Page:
Clark Ashton Smith Collected Fantasies, vol 4 – The Maze of the Enchanter

The fourth volume is a bit more focused thematically, including 5 stories of the Zothique circle, 3 of the Averoigne one and two Hyperborean ones. This doesn’t mean, of course, that there is any aspect of Clark Ashton’s writing that is not represented here. There are many good and great stories here, with quality peaks at the beginning and at the second half, and a stellar high at the Charnel God/Dark Eidolon combo.

Bad:
-The Dimension of Chance: In the far future of 1970s (the story was written in the ’30s) an American military plane ends up in a strange world after chasing a Japanese aircraft. There, random probability has a much more active role in shaping the world, resulting in creatures whose physiology is pluralistic to say the least.
Nice idea, whose materialization is, however, doomed from inception to be rather tiresome when injected into words. Of the weird science-fiction CAS genre, of which I am not a fan.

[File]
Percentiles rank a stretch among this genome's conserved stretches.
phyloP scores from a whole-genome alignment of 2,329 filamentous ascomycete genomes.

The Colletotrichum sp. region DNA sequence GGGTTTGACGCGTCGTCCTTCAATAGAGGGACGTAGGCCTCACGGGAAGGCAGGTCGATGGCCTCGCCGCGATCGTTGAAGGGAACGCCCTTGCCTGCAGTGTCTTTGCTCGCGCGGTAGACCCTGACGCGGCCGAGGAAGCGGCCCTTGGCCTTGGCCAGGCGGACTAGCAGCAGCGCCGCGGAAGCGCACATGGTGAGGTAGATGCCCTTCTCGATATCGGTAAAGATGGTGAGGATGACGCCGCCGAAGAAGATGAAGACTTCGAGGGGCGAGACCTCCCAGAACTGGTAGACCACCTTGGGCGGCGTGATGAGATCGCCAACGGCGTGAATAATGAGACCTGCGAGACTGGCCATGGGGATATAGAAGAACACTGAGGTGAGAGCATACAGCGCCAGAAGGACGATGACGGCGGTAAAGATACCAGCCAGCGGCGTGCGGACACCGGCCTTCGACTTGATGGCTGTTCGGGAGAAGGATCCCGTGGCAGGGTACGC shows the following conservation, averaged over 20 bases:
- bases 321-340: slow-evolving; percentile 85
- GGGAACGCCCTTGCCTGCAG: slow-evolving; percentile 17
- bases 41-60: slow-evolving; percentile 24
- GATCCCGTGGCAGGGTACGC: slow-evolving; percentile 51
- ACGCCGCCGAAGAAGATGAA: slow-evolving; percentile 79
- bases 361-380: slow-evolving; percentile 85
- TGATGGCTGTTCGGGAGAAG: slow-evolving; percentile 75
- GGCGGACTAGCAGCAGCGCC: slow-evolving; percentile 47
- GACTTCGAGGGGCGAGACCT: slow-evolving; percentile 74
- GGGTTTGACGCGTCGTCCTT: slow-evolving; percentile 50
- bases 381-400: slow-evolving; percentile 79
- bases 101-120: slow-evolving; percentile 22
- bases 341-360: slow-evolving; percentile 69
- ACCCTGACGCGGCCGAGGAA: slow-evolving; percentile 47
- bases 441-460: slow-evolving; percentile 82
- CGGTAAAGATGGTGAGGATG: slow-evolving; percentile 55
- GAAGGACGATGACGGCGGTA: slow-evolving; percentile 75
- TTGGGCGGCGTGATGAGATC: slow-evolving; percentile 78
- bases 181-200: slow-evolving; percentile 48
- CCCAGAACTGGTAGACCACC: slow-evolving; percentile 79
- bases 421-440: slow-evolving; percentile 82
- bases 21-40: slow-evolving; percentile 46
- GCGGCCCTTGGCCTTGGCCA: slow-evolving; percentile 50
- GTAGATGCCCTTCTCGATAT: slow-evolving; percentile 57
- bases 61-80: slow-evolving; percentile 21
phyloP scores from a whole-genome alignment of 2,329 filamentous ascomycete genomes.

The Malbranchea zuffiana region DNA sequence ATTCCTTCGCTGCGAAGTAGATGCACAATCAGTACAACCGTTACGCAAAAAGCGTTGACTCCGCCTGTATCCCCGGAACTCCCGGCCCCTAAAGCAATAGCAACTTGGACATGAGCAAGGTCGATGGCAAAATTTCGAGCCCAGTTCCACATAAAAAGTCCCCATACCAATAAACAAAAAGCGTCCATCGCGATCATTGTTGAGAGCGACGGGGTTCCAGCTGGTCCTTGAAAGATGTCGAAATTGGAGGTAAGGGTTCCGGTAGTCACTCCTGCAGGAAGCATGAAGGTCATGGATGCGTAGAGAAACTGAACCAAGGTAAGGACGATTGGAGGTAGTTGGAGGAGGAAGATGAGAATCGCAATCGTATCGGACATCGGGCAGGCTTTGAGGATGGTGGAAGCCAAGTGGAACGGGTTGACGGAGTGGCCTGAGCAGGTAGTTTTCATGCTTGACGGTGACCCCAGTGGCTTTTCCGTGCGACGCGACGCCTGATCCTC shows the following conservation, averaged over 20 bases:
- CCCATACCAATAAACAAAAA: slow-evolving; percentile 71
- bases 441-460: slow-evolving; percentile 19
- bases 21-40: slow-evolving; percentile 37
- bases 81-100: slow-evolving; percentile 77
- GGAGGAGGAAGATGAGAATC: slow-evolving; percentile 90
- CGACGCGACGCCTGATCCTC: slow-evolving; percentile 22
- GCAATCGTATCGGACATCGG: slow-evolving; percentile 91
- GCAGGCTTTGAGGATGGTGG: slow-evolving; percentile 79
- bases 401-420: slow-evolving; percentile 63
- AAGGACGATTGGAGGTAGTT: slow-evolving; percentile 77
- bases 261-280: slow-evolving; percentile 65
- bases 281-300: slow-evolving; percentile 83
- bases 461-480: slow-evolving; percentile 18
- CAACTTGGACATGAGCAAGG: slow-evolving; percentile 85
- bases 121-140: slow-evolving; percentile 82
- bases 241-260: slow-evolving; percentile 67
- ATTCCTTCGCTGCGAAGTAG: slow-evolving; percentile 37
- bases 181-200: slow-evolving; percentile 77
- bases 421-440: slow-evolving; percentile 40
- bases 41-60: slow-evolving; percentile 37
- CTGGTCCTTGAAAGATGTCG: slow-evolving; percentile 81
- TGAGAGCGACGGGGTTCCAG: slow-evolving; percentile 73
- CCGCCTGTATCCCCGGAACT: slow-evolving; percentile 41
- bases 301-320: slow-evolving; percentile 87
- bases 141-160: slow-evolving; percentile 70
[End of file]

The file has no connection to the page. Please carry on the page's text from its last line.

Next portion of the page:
Mediocre:
-A Star-Change: Alien beings take the protagonist with them to their planet.
One of CAS’s exercises in descriptions of weird environments, imbued with the fatalistic conception of mankind’s limitations. Not much to keep.

-The White Sybil: In Hyperborea, a poet catches glimpses of the White Sibyl, a divine oracle, follows her up a mountain, sees another world, yet when he touches the woman the mirage is shattered.
This has a poem-like quality, lots of description, and not much in the way of plot or action. It is definitely beautiful but rather tiresome.

-The Isle of the Torturers: After his nation is wiped by pestilence, a king (who has immunity by wearing a magic ring) sails for a distant land. A storm throws his vessel on an island famed for its sadistic inhabitants.
Of the Zothique circle, yet not much in the way of plot. Obvious resemblance to the Masque of Red Death, (also, a very early manifestation of Melnibone?) quite predictable, it unfortunately doesn’t rise above mediocrity.

-The Dweller in the Gulf: A trio of Earth people descend into a huge Martian cave, where they encounter a strange race and the Dweller in the Gulf.
Though it could theoretically be slotted in the dungeon crawl genre, this is more descriptive and eloquent than needed. It has a nice escalation, but feels rather unpolished.